Settlement ponds are used to remove particulate and dissolved nutrients in Australian land-based aquaculture wastewater. At best, marine and brackish water settlement ponds reduce total suspended solids by 60%, but their efficiency is inconsistent. Functional improvements to nutrient removal systems are essential to provide uniform and predictable treatment of flow-through aquaculture wastewater. Furthermore, environmental regulation of discharge from intensive systems in Australia is increasing, providing the impetus to upgrade rudimentary single-step settlement pond systems.
The commercial aquaculture feed industry in Egypt is growing at a rapid rate. As a result, the number of fish feed mills has increased from just 5 mills producing about 20,000 t per year in 1999, to over 60 mills with a current production estimate of 800,000–1,000,000 t/year. The performance of the aquafeed industry in Egypt is not well understood, as the value chain structure has not yet been mapped.
The Anambra and Imo River basins are richly endowed with fishery resources. The use of unconventional fishing methods, such as local poisonous herbs and chemicals and various explosives, threatens to destroy their aquatic resources. Some control measures to be taken are suggested in the following areas: education, patrols, cooperatives and legislation.
While an overwhelming majority of sub-Saharan African countries exhibit serious weaknesses in statistics pertaining to crop and livestock sectors, the deficiencies in terms of nationallyrepresentative data on the fishery sector are even more acute. The very little data available on the sector are essentially derived from case studies of selected fisheries, and the limited nationally representative data available are generally derived from a few questions included in the livestock section of household surveys.
The CGIAR Research Program on Aquatic Agricultural Systems (AAS) is committed to improving the food security and wellbeing of poor people who depend on freshwater and coastal ecosystems for their livelihoods. AAS is particularly concerned with enhancing the equity of the social, economic and political structures that influence the livelihoods of poor households dependent on aquatic agricultural systems.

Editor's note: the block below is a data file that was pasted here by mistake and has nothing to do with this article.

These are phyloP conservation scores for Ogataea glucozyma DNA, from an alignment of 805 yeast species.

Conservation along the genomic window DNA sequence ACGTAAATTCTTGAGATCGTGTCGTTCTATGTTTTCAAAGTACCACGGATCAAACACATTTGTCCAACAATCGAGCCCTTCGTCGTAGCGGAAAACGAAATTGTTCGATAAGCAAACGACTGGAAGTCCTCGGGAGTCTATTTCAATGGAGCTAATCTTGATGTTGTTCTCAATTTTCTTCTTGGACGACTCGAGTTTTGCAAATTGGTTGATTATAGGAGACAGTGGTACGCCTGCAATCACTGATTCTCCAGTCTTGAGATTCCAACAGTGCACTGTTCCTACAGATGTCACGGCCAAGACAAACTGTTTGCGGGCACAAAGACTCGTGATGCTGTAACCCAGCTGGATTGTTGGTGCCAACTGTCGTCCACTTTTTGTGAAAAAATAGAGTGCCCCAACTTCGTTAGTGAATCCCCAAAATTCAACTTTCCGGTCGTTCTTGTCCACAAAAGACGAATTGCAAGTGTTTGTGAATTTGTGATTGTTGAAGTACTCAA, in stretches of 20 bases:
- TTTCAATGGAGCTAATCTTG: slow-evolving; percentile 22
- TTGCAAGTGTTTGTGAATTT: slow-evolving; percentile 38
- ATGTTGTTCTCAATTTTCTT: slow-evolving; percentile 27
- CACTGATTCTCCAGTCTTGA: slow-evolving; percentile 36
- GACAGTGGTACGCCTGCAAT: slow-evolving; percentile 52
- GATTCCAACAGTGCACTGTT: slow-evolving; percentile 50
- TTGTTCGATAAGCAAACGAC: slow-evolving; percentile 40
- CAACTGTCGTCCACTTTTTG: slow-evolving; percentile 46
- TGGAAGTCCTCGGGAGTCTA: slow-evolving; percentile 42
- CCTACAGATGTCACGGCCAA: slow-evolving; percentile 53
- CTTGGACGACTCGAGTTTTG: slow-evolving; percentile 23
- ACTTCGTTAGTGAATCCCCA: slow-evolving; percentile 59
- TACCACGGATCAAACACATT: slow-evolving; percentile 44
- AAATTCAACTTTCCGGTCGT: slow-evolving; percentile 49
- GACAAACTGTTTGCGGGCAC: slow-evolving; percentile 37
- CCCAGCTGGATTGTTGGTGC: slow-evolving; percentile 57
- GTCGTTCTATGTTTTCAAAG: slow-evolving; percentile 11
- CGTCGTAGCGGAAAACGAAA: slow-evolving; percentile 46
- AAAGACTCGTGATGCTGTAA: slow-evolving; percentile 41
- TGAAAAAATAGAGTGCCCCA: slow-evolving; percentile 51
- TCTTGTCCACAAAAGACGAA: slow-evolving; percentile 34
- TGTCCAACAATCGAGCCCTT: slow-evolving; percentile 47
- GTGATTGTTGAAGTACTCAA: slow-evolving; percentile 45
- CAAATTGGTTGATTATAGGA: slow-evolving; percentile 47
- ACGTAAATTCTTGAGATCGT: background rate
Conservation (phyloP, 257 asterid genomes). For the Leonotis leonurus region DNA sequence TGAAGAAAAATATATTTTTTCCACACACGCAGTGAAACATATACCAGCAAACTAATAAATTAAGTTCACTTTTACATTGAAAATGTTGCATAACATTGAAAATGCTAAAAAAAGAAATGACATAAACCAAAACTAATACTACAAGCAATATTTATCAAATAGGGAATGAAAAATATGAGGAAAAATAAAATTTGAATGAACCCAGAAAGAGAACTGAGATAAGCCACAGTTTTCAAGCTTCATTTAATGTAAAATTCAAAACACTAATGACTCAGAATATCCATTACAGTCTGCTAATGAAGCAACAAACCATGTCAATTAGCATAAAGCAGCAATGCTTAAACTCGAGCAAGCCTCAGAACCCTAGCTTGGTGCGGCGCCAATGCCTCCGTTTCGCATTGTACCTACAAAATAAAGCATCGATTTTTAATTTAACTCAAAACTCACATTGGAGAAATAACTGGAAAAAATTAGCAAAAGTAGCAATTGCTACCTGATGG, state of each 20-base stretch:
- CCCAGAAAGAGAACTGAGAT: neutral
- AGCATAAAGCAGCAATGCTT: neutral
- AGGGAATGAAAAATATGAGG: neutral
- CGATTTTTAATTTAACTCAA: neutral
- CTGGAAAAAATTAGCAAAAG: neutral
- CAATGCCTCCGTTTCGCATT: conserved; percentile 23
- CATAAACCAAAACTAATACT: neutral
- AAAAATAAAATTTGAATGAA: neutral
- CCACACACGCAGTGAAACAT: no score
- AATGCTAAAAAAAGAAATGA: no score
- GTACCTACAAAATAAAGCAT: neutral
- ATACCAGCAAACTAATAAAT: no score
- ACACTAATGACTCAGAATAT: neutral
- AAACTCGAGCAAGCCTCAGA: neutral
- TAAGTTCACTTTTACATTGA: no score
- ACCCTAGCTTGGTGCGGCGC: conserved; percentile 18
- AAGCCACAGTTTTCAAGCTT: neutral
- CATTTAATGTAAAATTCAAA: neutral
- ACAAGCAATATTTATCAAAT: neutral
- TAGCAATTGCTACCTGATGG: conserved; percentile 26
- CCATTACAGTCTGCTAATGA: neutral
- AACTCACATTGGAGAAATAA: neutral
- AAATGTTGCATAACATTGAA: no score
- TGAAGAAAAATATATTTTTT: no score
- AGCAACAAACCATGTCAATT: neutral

The Adaptive Collaborative Management of Fisheries Training workshop was held in Sekondi, Western Region of Ghana as part of the project “Integrated Coastal and Fisheries Governance Initiative” locally referred to as “H n Mpoano”.
Due to inadequate technical knowledge and training in advanced methods of gradually growing shrimp culture, framers are not getting expected yield. From the very beginning of the CSISA-BD project, WoldFish Center has taken initiative to introduce advanced methods of shrimp culture in south-west of Bangladesh. To do this, the shortage of skilled trainers and training materials, has, particularly, been realized.
The Mekong River Basin, site of the biggest inland fishery in the world, is undergoing massive hydropower development. Planned dams will block critical fish migration routes between the river's downstream floodplains and upstream tributaries. Here we estimate fish biomass and biodiversity losses in numerous damming scenarios using a simple ecological model of fish migration. Our framework allows detailing trade-offs between dam locations, power production, and impacts on fish resources.
The scoping mission team was composed of 14 people representing research institutions (RUPP), government (FiA, IFReDI), NGOs (ANKO, ADIC) and CGIAR institutions (WorldFish and Bioversity). The scoping trip was carried out over a 7-day period from April 28 to May 4 within eight (8) communities in Kampong Thom, Siem Reap, Battambang, Pursat and Kampong Chhnang. In addition, panel discussions were held with local government, fishery, agriculture and water management institutions, NGOs, the private sector and communities, and were convened in Siem Reap, Battambang and Pursat.